N. Cal. Dist. Council of Laborers v. STRAUSS CONST. CO.

Decision Date27 April 1987
Docket NumberC-86-2935 WHO.,No. C-86-3442 WHO,C-86-3442 WHO
Citation672 F. Supp. 430
CourtU.S. District Court — Northern District of California
PartiesNORTHERN CALIFORNIA DISTRICT COUNCIL OF LABORERS, on behalf of itself, and on behalf of Laborers Local Union No. 371, Petitioner, v. STRAUSS CONSTRUCTION CO., INC., Respondent. STRAUSS CONSTRUCTION CO., INC., Plaintiff, v. LABORERS LOCAL UNION NO. 371, Defendant.

Victor J. Van Bourg, Van Bourg, Weinberg and Roger, San Francisco, Cal., for petitioner.

James T. Winkler, Atkinson, Andelson, Loya, Ruud & Romo, Cerritos, Cal., for respondent.


ORRICK, District Judge.

These two actions, each of which is brought pursuant to § 301 of the Labor Management Relations Act ("LMRA"), 29 U.S.C. § 185 (1978), and consolidated for trial for all purposes, involve the same parties, namely, Strauss Construction Co., Inc. ("Strauss Construction"") and the Northern California District Council of Laborers and Laborers Local Union No. 371 (jointly the "Union"), and the same subject matter, namely, an arbitration award enforcing a § 8(f) prehire agreement (the "Agreement"), National Labor Relations Act ("NLRA") § 8(f), 29 U.S.C. § 158(f) (1982). In the first case brought by Strauss Construction against the Union (the "Strauss action"), Strauss Construction seeks to vacate the award claiming that (1) it never entered into the Agreement with the Union, and (2) even if it entered into the Agreement, it effectively repudiated the Agreement at a time when the contract was voidable. In the second case (the "Union action"), the Union seeks to enforce the award.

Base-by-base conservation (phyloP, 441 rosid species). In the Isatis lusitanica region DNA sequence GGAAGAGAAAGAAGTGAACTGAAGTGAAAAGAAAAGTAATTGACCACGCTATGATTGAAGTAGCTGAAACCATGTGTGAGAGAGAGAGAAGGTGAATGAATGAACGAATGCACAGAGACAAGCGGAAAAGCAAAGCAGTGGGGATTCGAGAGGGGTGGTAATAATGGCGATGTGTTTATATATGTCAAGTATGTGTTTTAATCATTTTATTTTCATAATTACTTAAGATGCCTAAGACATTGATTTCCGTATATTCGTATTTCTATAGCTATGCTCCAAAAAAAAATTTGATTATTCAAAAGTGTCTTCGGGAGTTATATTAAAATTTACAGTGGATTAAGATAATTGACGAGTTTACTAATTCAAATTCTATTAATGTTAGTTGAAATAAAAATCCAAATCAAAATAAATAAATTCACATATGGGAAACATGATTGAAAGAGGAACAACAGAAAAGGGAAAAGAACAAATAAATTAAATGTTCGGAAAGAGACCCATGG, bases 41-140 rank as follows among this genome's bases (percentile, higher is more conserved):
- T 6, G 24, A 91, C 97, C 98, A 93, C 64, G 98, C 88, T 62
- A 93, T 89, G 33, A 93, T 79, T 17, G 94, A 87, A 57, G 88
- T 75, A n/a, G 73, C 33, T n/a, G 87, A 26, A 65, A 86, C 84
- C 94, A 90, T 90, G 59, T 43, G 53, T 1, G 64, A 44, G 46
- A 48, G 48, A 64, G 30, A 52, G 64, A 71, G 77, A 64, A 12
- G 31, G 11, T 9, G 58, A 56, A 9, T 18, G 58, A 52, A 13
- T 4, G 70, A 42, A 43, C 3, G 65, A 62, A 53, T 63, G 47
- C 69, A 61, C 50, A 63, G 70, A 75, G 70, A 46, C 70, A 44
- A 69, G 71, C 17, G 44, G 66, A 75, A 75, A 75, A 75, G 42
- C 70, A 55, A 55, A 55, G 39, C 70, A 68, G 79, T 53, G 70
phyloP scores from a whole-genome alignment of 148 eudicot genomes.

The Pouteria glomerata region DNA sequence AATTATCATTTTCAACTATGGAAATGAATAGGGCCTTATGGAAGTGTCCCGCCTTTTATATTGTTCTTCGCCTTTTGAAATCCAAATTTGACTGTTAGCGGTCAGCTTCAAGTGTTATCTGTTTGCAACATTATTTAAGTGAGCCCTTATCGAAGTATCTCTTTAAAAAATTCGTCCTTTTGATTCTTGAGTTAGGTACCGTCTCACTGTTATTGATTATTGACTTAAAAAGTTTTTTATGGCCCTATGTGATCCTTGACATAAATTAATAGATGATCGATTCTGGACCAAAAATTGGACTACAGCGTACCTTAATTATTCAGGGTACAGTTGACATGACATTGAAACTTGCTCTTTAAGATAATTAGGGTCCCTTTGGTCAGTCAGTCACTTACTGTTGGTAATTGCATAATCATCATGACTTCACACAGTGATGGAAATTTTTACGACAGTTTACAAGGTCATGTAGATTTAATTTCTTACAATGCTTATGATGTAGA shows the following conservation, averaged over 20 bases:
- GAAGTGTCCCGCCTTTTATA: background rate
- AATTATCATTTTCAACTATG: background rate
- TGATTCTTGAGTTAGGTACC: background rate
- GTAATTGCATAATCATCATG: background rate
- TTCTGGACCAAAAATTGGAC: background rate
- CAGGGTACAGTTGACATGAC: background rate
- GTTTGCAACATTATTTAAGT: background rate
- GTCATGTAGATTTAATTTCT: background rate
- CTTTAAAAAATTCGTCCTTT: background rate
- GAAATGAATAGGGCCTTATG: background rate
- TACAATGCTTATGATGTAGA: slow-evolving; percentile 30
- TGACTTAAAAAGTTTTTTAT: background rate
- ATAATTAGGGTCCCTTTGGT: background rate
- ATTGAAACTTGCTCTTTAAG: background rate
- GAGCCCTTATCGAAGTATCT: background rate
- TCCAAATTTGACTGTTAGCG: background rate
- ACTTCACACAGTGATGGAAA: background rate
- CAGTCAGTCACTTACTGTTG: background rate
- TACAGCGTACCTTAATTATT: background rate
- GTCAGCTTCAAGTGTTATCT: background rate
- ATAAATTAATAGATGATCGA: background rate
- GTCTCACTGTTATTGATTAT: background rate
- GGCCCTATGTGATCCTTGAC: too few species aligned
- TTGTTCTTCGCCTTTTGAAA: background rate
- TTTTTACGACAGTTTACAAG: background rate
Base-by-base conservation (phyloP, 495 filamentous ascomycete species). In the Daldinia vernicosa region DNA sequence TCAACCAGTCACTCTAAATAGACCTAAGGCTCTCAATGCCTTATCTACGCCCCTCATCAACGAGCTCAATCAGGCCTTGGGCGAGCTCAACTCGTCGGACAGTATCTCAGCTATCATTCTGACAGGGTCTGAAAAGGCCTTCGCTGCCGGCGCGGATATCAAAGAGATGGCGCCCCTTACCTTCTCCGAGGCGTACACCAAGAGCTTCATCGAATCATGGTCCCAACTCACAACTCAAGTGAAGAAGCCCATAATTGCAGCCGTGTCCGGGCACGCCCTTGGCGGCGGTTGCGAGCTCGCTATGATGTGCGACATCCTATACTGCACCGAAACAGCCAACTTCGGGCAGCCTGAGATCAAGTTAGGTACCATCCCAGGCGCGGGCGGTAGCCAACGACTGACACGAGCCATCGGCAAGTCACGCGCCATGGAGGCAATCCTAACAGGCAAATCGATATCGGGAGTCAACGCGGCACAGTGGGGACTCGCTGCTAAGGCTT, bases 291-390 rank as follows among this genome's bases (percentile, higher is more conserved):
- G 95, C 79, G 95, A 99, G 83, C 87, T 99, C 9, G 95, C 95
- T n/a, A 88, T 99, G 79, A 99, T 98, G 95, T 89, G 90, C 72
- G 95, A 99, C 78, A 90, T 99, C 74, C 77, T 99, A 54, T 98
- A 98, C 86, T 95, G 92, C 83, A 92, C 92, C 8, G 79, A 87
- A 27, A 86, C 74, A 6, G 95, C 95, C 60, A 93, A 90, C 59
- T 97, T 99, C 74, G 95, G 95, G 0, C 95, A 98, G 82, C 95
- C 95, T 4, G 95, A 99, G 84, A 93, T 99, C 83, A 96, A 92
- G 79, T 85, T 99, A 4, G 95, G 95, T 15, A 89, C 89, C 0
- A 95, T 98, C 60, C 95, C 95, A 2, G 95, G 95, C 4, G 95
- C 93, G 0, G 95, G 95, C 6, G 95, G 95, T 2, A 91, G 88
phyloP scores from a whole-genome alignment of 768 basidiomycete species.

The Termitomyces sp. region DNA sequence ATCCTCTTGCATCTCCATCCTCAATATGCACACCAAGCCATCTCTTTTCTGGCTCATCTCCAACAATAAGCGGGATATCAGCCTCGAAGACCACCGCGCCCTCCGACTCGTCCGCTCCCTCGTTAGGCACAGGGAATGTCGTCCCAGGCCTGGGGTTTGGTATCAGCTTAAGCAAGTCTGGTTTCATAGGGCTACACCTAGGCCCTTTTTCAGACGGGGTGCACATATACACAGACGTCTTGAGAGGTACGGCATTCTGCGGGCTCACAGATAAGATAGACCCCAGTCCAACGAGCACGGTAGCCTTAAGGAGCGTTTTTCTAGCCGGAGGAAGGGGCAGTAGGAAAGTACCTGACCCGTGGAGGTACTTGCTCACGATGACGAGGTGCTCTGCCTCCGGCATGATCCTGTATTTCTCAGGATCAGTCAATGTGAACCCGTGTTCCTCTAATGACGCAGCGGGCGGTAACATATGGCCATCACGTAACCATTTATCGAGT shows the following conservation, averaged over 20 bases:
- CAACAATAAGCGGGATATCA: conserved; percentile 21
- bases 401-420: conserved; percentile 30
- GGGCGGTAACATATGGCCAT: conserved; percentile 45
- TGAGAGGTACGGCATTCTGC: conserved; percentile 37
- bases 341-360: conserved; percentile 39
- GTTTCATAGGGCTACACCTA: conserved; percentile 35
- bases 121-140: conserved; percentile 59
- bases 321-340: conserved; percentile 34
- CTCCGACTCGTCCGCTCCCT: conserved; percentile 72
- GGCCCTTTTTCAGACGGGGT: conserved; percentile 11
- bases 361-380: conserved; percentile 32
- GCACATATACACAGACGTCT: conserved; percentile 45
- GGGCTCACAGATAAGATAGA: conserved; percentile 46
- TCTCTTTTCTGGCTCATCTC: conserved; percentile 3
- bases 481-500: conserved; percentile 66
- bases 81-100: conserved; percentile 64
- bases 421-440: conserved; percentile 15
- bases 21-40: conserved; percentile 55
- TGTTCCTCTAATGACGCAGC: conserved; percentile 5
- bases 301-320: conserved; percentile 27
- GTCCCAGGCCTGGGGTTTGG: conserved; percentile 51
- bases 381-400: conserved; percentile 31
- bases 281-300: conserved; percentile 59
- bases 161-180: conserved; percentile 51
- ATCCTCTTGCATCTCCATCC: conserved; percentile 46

The actions are before the Court on cross-motions for summary judgment. For the reasons hereinafter stated, this Court grants Strauss Construction's motion for summary judgment in the Strauss action and denies the Union's motion for summary judgment; in the Union action, the Court denies the Union's motion for summary judgment and grants Strauss Construction's motion for summary judgment.


Strauss Construction is a California corporation engaged in the construction industry as a general contractor. It is based in Southern California and only sporadically performs work in Northern California. Strauss Construction, however, was awarded the contract to perform work on the Granada Royale Hotel in Napa, California. David Strauss, the President of Strauss Construction, told Don Payne, the business agent for Local 371, that it had not signed any collective bargaining agreement relating to laborers in Northern California. The business agent then filed a grievance in response to which Strauss Construction's attorneys sent a letter to the Northern California District Council of Laborers, dated September 4, 1984, that stated that "Strauss does not believe that it has ever been bound to any collective bargaining agreements with your labor organization, as your labor organization has never represented a majority of Strauss's employees in an appropriate collective bargaining unit. However, to avoid any confusion, Strauss hereby gives you notification of repudiation and termination effective immediately of any collective bargaining agreements which you may claim are in existence." Declarations of James T. Winkler and David Strauss in Support of Motion for Summary Judgment by Strauss Construction Co., Inc., Exh. 3, at 35, filed Sept. 25, 1986 (hereinafter cited as "Declaration of Strauss") (emphasis added).